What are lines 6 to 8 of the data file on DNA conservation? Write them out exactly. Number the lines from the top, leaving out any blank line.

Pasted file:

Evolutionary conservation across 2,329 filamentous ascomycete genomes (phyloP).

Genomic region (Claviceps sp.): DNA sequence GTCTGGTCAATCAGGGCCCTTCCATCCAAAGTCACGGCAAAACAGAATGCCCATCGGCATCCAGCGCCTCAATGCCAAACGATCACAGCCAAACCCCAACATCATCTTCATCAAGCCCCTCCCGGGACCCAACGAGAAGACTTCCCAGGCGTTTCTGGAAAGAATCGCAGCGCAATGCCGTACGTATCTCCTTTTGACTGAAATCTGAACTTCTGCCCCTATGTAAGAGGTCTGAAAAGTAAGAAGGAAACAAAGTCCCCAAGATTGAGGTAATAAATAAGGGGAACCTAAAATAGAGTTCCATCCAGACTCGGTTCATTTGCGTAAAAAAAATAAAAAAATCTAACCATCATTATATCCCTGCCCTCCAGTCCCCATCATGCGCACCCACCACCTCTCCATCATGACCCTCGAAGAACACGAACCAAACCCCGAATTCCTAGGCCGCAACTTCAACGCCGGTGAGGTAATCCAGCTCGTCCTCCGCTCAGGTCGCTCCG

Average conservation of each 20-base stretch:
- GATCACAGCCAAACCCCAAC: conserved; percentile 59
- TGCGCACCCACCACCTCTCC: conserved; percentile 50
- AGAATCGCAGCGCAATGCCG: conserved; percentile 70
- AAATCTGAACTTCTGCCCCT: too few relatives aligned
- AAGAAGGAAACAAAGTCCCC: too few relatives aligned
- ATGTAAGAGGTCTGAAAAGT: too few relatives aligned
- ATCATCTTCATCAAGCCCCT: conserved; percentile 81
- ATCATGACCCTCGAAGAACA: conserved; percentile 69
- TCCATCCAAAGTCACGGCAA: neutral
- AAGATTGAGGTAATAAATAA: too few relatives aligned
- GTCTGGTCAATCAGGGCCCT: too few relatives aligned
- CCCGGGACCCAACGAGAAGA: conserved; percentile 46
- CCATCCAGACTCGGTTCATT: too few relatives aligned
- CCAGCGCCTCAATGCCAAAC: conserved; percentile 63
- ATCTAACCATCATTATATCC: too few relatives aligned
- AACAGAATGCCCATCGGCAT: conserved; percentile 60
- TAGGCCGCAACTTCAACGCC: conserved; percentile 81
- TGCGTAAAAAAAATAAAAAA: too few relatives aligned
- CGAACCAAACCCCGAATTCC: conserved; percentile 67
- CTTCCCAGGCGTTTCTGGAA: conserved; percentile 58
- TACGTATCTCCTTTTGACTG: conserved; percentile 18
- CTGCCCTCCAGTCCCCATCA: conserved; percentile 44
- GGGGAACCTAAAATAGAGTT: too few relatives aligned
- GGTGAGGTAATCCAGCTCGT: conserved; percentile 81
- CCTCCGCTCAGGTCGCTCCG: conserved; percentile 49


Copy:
- AGAATCGCAGCGCAATGCCG: conserved; percentile 70
- AAATCTGAACTTCTGCCCCT: too few relatives aligned
- AAGAAGGAAACAAAGTCCCC: too few relatives aligned